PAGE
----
Pumi, the New Dog Breed
Recently, the American Kennel Club announced a new breed of dog—number 190—to the world. It’s official now: there is a new kind of dog on this planet and it’s called the Pumi.
The Pumi breed comes from Hungary and was presented at the American Kennel Club in 2014. However, it was only recently that its existence was officially recognized. The new dog “on the block” has a friendly and athletic look. They can be excellent companions for those who like to go for walks or exercise with their pets.
The traits of the Pumi
- Athletic and friendly look. They’re the kind of dog that we all want in our homes to play with, exercise with, and spoil.
- Grey. All grey shades are accepted in official dog shows. Grey Pumis are born black, but their coat starts to lighten after approximately 6 to 8 weeks. The final shade can be predicted by the dog’s parents. It’s normal to see black, white, and maszkos fakó, which is a mixture of yellow and brown.
- Curly, medium length coat with thick fur. It’s a good idea to comb your Pumi every few weeks and to trim their fur every 2 to 4 months.
- Alert and lively ears. They stand erect with the tips bent downward, with longer fur than the rest of their body.
- Pronounced, large muzzle, occupying almost half of their heads.
- Small, dark, and slightly oval-shaped eyes.
- Lively and energetic.
- Regarding their size, the males are approximately 41 to 47 cm tall and weigh 10 to 15 kg. The females measure between 38 and 44 cm and weigh from 8 to 13 kg.
The Pumi personality
The Pumi is very protective with their family, but timid with strangers. For this reason, socialization should start at an early age. They’re lively, active, intelligent and like to bark. They are moderately easy to train, especially when you use toys and food.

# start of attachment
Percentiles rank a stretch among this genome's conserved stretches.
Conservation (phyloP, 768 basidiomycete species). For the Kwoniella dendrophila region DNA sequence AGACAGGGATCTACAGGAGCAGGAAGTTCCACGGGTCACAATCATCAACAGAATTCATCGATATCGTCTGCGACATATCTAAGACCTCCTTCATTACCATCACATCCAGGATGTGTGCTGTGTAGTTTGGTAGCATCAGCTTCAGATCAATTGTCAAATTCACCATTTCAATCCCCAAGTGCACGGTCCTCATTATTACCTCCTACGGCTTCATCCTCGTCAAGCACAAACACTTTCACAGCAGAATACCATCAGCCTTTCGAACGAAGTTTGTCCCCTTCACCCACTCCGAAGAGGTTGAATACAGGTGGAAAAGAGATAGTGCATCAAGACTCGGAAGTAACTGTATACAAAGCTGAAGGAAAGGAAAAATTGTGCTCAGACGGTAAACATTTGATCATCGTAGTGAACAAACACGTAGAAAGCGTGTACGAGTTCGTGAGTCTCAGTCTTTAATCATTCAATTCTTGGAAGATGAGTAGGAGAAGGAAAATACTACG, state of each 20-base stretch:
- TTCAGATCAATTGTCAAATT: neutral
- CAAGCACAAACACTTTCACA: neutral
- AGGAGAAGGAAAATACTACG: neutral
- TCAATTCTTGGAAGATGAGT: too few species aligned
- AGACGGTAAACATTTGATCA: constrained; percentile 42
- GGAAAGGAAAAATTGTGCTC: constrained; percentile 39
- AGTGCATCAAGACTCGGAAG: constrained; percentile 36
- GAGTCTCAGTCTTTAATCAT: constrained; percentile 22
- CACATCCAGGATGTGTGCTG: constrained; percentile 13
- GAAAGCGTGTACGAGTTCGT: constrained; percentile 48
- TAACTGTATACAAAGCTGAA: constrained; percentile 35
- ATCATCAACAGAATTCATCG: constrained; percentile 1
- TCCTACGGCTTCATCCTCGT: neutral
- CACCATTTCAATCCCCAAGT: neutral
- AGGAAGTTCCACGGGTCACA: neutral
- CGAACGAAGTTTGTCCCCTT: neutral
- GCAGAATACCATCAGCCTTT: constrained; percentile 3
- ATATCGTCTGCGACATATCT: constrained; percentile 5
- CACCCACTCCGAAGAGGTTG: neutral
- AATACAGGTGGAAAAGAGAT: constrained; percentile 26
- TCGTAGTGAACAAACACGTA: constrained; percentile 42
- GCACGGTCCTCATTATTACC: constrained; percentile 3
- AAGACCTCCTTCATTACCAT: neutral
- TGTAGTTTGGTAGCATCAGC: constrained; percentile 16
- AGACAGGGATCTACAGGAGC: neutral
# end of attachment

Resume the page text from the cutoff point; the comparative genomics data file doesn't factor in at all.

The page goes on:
If you choose this breed to work in the field, you’ll see that the Pumi is very attentive, alert, tenacious, tireless, brave (with larger or smaller animals), and efficient.
At home and with their family, the Pumi is very happy, loyal, and cautious with strangers. They may get bored easily and have trouble sitting still for a long time. If they’re alone they may get nervous, compulsive, and destructive.
Pumis and health
Generally speaking, these dogs enjoy good health with a life expectancy of 12 to 14 years. However, there are cases of Pumis living up to 19 years.
As this is a “rustic” breed and suited for work in the fields, they don’t have a lot of problems or get sick easily. However, their coat does require attention because they’re prone to allergies. Also, the ears are important because they could get infections.
Among the main ailments of the Pumi are bone problems, like hip dislocations and dysplasia. If you have your Pumi outdoors often, it’s advisable to make sure there are no thorns, insects, or parasites on their fur or paws.
The active Pumi
Originally, Pumis were herding dogs. Today, they perform in dog shows, agility exercises, and dog dancing. They also help hunt wild boar. The Pumi can also be trained as search and rescue dogs.
The Pumi is known in Hungary, Sweden, and Finland. Outside of those countries, they are still relatively unknown. They require a good amount of exercise, walks, and activity. They love to run and play. They can adapt to either rural or urban life as long as they get enough physical activity.
To sum up, this breed is protective of their family and somewhat shy with strangers, but socialization is usually quite easy. The Pumi is lively, intelligent, active, and likes to bark.